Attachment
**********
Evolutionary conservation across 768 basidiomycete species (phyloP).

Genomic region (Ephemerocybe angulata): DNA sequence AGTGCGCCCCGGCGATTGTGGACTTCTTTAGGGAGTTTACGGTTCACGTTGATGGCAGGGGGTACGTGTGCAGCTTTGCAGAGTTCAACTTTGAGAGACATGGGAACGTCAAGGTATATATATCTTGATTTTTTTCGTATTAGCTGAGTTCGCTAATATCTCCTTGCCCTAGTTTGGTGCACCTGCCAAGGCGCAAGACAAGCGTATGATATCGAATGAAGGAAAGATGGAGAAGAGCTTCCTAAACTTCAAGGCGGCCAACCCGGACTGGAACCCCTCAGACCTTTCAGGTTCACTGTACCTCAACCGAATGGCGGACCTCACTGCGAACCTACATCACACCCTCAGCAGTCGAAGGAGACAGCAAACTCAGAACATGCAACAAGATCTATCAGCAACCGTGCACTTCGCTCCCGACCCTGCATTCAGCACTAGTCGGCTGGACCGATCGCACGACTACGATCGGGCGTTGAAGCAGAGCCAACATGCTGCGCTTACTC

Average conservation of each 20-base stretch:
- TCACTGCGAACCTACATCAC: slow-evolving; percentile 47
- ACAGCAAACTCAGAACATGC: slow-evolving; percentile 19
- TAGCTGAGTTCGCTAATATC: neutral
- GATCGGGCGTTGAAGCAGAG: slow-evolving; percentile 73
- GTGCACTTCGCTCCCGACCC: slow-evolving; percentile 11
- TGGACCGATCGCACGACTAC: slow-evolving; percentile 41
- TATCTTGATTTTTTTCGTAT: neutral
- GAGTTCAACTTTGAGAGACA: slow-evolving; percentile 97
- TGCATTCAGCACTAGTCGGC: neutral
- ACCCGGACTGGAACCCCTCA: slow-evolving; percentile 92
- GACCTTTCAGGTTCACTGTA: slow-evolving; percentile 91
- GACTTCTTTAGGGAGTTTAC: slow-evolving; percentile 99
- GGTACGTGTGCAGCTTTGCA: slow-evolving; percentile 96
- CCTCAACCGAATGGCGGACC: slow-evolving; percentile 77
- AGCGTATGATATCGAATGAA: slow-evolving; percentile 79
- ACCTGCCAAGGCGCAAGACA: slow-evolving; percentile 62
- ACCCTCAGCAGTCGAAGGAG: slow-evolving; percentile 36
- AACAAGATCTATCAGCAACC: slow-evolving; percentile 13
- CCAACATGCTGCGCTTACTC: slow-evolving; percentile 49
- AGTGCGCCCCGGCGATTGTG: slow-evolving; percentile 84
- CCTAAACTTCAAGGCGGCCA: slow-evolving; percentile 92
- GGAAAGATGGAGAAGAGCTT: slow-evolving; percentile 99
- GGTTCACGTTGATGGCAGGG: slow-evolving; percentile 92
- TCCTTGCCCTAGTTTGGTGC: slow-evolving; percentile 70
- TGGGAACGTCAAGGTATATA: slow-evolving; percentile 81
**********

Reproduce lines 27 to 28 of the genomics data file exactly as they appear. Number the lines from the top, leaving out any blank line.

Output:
- TCCTTGCCCTAGTTTGGTGC: slow-evolving; percentile 70
- TGGGAACGTCAAGGTATATA: slow-evolving; percentile 81